Working in the cosmetology industry is one of the best jobs for people with ADHD. Why? Because it checks all the boxes. You can use your creativity to make people look better, and your appointments are typically short, so you don’t have to focus on the same task for a long time. People who work in this job also get to interact with different people all day long so you won’t get bored.


You can become a cosmetologist who helps people with their hair, skin, or nails. Or you could specialize in more than one area just to keep things interesting.

5

Teach them

When thinking about the best jobs for people with ADHD, education probably doesn’t come to mind. But maybe you should think again.


Working as a teacher or an early childhood educator provides many ways you can use your strengths. For example, a good teacher uses creativity to help motivate students. And because each class is short and filled with many students, you won’t have time to become bored.

6

Make them well

The healthcare industry also falls into the category of the best jobs for people with ADHD. This is another fast-paced industry that will keep you on your toes. Physically, you will deal with patients all day and have to stay abreast of their conditions and needs.


And you’ll have to stay sharp mentally, too. Because you’ll have to stay up-to-date on the constant new technology and health advances, you’ll never get bored.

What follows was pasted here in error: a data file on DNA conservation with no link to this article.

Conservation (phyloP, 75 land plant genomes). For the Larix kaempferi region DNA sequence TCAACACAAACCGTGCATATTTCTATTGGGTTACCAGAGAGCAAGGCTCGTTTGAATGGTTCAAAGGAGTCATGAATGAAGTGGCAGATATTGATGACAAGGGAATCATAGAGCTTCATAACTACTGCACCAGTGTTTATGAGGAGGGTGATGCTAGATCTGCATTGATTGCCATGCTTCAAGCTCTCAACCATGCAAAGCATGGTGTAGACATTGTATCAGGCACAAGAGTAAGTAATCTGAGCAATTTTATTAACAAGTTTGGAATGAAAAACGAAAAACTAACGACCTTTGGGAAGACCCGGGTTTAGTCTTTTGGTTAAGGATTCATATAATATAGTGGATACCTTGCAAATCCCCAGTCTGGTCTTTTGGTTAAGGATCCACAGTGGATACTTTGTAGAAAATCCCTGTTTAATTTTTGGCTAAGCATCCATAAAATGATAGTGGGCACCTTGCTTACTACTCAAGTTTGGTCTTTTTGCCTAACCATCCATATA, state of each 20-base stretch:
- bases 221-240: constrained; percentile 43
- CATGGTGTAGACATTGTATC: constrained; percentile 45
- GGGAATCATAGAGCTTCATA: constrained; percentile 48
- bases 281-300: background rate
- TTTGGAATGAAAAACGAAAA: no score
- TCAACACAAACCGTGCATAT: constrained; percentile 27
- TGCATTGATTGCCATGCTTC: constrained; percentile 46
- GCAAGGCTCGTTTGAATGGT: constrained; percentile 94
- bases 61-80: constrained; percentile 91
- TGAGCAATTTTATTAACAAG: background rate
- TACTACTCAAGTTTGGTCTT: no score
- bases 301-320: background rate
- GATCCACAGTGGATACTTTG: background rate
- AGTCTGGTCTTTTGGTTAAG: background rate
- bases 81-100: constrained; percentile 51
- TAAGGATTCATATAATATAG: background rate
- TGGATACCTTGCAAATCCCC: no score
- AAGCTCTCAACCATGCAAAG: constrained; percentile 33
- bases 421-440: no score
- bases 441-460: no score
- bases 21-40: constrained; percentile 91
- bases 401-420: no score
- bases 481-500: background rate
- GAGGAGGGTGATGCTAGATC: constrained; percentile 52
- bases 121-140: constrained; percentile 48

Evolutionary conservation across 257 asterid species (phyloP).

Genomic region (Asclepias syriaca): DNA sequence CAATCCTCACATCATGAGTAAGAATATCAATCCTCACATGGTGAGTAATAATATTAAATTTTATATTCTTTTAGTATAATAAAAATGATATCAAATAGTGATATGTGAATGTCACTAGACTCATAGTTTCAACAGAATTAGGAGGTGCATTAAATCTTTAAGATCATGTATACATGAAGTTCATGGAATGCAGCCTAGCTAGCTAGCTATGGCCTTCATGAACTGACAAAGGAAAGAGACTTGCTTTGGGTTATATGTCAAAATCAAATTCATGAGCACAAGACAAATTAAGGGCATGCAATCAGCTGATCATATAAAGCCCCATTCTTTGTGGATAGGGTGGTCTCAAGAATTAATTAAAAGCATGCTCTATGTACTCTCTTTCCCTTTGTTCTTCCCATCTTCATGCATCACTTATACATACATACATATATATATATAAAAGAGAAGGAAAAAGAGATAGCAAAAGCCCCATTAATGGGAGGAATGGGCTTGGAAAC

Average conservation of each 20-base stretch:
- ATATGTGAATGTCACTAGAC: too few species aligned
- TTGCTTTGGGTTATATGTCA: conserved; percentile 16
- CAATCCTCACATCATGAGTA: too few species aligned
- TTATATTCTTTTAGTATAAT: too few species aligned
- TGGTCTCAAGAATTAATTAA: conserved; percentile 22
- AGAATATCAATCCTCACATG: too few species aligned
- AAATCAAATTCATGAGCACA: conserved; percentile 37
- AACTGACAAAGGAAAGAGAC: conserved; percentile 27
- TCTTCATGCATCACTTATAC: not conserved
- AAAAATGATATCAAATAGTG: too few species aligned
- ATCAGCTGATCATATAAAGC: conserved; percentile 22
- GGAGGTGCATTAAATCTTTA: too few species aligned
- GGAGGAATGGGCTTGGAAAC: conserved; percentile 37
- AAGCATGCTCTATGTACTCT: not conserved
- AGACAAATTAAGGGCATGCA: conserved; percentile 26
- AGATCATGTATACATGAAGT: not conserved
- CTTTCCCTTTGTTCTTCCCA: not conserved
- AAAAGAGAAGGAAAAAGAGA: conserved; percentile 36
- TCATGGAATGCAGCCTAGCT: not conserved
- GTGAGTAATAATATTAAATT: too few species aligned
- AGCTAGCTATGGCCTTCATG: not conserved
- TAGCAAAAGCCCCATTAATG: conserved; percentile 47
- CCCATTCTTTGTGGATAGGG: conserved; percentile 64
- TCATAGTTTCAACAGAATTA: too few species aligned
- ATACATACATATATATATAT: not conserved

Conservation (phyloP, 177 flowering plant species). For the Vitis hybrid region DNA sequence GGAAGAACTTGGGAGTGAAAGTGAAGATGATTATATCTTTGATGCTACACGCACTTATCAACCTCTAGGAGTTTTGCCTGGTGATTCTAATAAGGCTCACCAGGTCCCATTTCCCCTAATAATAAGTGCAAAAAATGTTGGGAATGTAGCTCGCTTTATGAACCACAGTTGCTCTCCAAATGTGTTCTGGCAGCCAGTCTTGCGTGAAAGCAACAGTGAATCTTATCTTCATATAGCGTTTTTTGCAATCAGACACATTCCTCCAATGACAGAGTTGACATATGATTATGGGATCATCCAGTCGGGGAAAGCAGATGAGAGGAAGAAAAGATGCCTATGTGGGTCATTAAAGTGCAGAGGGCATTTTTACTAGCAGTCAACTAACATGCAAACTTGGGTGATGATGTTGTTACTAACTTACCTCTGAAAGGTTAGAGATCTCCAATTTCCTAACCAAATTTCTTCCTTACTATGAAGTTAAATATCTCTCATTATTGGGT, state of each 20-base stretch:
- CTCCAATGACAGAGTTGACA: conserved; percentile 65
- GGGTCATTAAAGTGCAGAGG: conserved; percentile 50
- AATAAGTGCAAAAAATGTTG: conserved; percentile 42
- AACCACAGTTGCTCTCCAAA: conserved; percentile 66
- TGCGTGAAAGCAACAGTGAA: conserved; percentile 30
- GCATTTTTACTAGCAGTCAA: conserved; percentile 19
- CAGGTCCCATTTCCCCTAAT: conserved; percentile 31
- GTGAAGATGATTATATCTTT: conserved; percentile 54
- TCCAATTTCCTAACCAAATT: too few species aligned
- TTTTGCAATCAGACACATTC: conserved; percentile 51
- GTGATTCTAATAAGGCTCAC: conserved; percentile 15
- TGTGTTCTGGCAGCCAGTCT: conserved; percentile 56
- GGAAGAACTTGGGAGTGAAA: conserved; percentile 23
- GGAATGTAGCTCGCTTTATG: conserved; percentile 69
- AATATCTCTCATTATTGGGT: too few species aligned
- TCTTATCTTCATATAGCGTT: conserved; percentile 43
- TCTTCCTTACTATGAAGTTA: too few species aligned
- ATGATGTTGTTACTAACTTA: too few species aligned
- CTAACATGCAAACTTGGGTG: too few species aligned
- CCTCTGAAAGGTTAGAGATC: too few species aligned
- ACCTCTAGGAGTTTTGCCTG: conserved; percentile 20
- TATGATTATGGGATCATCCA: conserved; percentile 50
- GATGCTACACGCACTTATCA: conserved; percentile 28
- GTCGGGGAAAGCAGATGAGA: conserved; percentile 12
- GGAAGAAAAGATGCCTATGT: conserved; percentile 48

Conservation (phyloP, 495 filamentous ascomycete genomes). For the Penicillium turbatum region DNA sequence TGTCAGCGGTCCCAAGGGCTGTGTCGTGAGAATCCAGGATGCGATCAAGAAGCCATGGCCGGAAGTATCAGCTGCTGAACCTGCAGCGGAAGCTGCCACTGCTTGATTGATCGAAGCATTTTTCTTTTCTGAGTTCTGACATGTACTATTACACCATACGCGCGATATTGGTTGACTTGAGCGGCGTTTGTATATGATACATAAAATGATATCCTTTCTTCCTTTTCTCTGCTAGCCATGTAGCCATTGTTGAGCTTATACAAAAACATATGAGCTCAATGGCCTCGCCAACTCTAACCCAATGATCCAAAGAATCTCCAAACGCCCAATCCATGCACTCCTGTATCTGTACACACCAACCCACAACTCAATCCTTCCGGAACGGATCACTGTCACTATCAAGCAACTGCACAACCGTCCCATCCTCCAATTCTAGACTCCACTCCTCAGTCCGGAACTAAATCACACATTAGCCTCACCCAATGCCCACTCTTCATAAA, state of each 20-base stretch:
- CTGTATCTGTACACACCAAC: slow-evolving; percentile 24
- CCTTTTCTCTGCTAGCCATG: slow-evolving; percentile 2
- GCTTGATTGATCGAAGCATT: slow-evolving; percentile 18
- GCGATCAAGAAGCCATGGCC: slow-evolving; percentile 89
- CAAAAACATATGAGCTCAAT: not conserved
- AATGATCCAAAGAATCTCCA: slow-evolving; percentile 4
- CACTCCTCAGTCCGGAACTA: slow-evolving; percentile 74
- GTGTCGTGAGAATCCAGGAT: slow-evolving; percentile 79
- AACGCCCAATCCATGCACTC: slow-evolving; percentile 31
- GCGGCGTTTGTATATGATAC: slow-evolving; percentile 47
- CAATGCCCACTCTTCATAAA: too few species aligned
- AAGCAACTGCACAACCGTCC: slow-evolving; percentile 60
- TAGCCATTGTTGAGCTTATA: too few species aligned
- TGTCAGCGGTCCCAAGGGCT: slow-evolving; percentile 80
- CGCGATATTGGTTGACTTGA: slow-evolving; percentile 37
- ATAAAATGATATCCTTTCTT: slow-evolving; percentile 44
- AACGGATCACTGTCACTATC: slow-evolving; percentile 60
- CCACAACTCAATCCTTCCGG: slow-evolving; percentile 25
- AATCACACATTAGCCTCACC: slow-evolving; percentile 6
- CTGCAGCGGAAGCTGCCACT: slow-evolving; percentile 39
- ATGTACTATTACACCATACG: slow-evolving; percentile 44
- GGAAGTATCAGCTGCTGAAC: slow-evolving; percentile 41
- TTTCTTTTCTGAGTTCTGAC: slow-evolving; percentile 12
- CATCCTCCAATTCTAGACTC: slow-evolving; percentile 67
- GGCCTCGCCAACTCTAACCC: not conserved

You can work as a nurse in a major hospital, or if you want even more excitement, as a paramedic.

7

Get justice

One of the criteria for inclusion in the best jobs for people with ADHD is a fast-paced environment that offers plenty of stimuli. And the criminal justice field fits the bill.


Imagine working as a police officer and dealing with crisis after crisis all day long. No room for boredom there! And if you would rather solve puzzles in a slower environment, a private investigator job might suit you better. Both jobs offer mental stimulus and a constantly changing environment.

8

Get some skills

Working as a skilled tradesman can be one of the best jobs for people with ADHD. In these types of jobs, you will have to draw upon a vast pool of knowledge, and in most jobs, you will get to solve complex problems. Fortunately, once the problems are solved, you can move on to the next one.


For example, you can work as an auto mechanic. During your day, you will work on many cars, each with a different problem. That means you will have the satisfaction of solving problems all day long.


Or you could work as a truck driver. Imagine driving to a different place every day and seeing new sights. If you’re the type of person who needs serious structure to do well, this might be a good job for you. Truck drivers follow a specific route and are expected to meet time limits on a daily basis.

9

Become a techie

Not all tech jobs require intense focus. Sure, coders need to work on projects for hours at a time, but that isn’t the only career in tech. In fact, some of the best jobs for people with ADHD are in the technology field.


For instance, computer support technicians use their vast knowledge to keep computer systems in working order. During the day, you would address a tech issue every time it came up. You would go from problem to problem, talking to many different people along the way.


You could also choose a career as a network system administrator. Working in this job would allow you to become familiar with a company’s computer system and then either design and implement updates and upgrades, or keep the existing one in working order.


That’s a big list of the best jobs for people with ADHD, isn’t it?


But once you’ve landed the job, you’ll need a few tips to help you succeed.